After more than a year without a top executive directly managing Meredith’s national media group, the home of People, Allrecipes and Real Simple now has a new leader.
On Wednesday, Dec. 2, Meredith announced that it had promoted its chief digital officer, Catherine Levene, to the role of president of its national media group. The role had been vacant since Jon Werther departed in June 2019.
Under Levene’s leadership as chief digital officer, digital revenues now account for 38% of the national media group’s total. And while core brands such as People and Allrecipes accounted for lots of that growth, Meredith also launched numerous new products and properties this year, including two media brands and a data studio, which allows brands to tap into Meredith readers to inform ad spending decisions for a fee. (Meredith also launched a pair of quarterly magazines, including Millie, a personal finance brand aimed at women, and Sweet July, a magazine created in partnership with Ayesha Curry that focuses on topics including home decor and food.
Digiday grabbed Levene for a brief chat after the announcement of her elevation. The conversation has been edited and condensed.
As you step into the president’s role, what do you see as Meredith’s strongest point of differentiation for the national brands?
I think it’s powerful, trusted brands. The knowledge of our consumers, and what they want and need. We get that through our first party data. We reach 95% of U.S. women. We understand and can predict what’s important to them. It’s taking that data and insights, and we get it from first party data, to expand our content, our products and services, and to help our advertisers.
Meredith just wrapped up its fiscal year. What do you think will define the coming fiscal year for Meredith’s brands?
We’re seeing really strong growth on the digital side of the business. We’re also seeing strong growth on the consumer print side of the business. I see this notion of consumer engagement with our brands continuing to be strong and expanding. That means the touch of the magazine, and all that that provides, all the way to new platforms we’re working on digitally. We expect to be doing more content across platforms.
What’s something you learned in 2020 that’s going to be applicable in 2021?
I think I’m gonna go with our employees, and just how incredibly dedicated and steadfast and talented they are, and how quickly we were able to pivot and work from home. I think we’ve had to step up even more in communication. Communication across teams, within teams. I think our communication is better than ever, both internally and externally, because we’ve been forced to be [better]. I’m a firm believer in person-to-person communication, and that when this is all over we will go back to an office. It’s likely to be more flexible. But there’s something we learned about being consistently communicative and transparent with our employees.
What are your top priority for the brands?
I’ll give you three: Continued consumer engagement across platforms, continued strength in advertising and diversification of revenue streams; third would be continued strength in data and insights. Those are my three areas of focus, because they touch every part of our business. And scale is really important, particularly the ability to understand consumers and segments of consumers at scale. We can really understand women down to very specific needs — and how we can help them, at scale.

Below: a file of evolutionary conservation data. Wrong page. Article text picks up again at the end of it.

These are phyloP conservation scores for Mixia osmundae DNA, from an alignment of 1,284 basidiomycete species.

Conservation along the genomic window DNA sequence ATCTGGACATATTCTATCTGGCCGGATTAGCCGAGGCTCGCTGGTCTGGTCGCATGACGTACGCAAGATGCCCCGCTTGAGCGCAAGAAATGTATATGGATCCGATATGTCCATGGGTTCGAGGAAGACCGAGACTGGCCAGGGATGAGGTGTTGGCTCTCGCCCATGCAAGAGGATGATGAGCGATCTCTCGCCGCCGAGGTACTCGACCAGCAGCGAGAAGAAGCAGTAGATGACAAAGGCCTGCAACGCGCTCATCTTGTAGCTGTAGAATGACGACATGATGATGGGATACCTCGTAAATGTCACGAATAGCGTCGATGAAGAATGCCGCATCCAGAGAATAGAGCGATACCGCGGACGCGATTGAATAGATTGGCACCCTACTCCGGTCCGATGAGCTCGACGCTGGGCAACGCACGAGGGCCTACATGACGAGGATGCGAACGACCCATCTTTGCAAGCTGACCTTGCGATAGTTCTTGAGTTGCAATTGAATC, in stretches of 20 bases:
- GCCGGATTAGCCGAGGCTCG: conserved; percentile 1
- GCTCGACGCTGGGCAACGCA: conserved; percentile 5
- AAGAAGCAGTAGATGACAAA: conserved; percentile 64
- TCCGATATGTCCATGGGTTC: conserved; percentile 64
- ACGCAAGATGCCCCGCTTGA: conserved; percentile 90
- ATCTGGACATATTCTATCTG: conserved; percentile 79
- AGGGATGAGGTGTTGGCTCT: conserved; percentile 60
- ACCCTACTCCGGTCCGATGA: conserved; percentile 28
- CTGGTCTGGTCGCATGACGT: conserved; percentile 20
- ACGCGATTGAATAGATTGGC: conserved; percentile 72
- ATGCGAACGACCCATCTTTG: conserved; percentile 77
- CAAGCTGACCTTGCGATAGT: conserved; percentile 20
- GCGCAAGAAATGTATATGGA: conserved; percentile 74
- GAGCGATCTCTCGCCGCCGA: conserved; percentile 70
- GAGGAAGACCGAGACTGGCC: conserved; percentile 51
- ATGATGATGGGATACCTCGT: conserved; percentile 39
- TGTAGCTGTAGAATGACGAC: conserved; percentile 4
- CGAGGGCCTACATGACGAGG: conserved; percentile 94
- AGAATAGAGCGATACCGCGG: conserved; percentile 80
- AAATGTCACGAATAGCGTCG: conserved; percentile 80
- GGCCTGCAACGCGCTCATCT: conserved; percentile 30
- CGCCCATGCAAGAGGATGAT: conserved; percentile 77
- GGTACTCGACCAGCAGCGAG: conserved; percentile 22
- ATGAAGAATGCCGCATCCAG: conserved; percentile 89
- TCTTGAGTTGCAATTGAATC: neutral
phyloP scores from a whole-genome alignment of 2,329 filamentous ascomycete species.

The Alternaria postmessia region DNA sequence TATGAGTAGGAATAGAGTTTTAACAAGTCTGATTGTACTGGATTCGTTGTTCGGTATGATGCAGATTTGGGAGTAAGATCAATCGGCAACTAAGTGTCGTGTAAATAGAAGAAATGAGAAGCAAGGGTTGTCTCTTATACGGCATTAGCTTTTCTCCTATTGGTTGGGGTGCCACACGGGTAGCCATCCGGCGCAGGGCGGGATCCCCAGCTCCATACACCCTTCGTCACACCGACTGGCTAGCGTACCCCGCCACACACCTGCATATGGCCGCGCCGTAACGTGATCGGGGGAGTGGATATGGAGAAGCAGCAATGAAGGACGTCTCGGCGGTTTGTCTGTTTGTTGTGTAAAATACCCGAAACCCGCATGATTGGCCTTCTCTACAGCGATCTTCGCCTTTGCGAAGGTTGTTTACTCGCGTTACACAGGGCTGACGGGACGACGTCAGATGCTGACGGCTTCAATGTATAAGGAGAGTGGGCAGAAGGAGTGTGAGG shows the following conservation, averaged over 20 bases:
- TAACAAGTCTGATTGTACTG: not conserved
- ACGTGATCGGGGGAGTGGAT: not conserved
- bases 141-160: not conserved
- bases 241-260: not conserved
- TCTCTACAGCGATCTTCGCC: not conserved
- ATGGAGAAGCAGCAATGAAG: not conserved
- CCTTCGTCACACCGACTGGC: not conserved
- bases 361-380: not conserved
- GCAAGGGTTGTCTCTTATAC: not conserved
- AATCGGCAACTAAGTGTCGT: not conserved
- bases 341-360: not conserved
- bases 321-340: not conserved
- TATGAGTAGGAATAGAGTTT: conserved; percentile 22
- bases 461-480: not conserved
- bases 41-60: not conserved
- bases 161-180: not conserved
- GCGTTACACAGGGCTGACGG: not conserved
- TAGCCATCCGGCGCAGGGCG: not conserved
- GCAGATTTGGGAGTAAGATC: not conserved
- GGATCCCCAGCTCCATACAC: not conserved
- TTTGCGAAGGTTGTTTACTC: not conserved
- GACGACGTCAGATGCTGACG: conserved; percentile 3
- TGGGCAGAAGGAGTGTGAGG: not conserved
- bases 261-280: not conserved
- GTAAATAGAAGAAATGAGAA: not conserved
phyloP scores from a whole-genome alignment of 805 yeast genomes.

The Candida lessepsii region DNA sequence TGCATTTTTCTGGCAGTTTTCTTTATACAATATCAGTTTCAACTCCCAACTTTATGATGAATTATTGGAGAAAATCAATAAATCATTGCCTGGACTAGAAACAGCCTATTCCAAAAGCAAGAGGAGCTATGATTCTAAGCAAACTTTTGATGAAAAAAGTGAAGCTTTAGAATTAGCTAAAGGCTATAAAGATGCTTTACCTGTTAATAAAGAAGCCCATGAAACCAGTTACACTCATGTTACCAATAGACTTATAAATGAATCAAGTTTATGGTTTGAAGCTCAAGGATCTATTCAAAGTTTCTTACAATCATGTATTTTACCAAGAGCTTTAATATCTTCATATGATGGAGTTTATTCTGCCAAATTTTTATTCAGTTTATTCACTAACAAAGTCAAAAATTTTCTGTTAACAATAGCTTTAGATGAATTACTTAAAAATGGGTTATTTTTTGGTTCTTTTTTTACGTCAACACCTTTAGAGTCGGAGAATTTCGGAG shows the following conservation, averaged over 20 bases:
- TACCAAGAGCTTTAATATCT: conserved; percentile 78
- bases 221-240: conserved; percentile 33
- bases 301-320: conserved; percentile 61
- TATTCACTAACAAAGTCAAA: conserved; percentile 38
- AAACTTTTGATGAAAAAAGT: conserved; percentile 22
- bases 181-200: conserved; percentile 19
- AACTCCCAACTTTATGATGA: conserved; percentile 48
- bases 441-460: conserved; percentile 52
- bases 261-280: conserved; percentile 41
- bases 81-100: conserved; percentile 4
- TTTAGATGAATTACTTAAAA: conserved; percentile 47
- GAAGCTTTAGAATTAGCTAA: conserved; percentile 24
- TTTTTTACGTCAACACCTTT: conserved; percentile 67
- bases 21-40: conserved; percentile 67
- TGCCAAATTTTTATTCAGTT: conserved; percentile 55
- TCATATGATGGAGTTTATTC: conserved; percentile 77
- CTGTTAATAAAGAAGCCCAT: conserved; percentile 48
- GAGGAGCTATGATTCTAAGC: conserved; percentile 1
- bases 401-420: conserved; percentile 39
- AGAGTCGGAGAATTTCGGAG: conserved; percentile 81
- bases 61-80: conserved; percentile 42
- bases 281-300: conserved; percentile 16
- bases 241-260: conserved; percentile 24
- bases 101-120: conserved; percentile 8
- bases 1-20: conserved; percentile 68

What is an area of the business that needs the most shoring up?
One thing I want to drive through the rest of the organization is continued innovation. Our company is incredibly innovative and I don’t know that the rest of the world knows just how innovative we’ve been, with the development of our new platform and data and product development. I want to drive that through the rest of the organization. I think you’ll see us do more of those things as I take the reins. I don’t think people know just how big our digital business is.
Podcasters are pitching longer, more lucrative ads, but ad buyers prefer shorter, cheaper spots
While podcast production companies and creative studios pitch custom, longer-form podcast ads, buyers prefer ads under a minute long due to budgets, reach and audience attention.
Media Buying Briefing: Four takeaways on Upfront Week from a buyer’s perspective
Beyond a general optimism to be back in person for Upfront Week, buyers shared their thoughts on what worked and what still needs to happen.
How publishers are future proofing their commerce offerings for post-pandemic consumers
Four publishers gathered at Digiday Media's Commerce for Publishers Forum to talk about their affiliate programs and strategies.
SponsoredHow marketers and retailers are unlocking the true value of retail media
Ben Kneen, senior director of product management, Xandr It’s a challenging time for retailers in the advertising industry. As they cope with supply chain woes and inflation-related pressures, they seek high-margin revenue streams amid evolving privacy regulations and massive shifts in identity solutions — including IDFA, the deprecation of third-party cookies and more. In light […]
Member ExclusiveMedia Briefing: Publishers and media unions are still haggling over office-return plans heading into the summer
In this week's Media Briefing, senior media reporter Sara Guaglione reports on how unions at some major media companies are pushing back against publishers' return to office mandates, with The New York Times Guild seemingly netting a victory on Wednesday.
‘He thought I was accusing him of being racist’: Confessions of a comms pro on working with out of touch leadership
The [CEO] and one of the other co-founders felt the need to point out that they mentor black people and donate to black-focused charities. 'It wasn't about them, but they were making it about them.'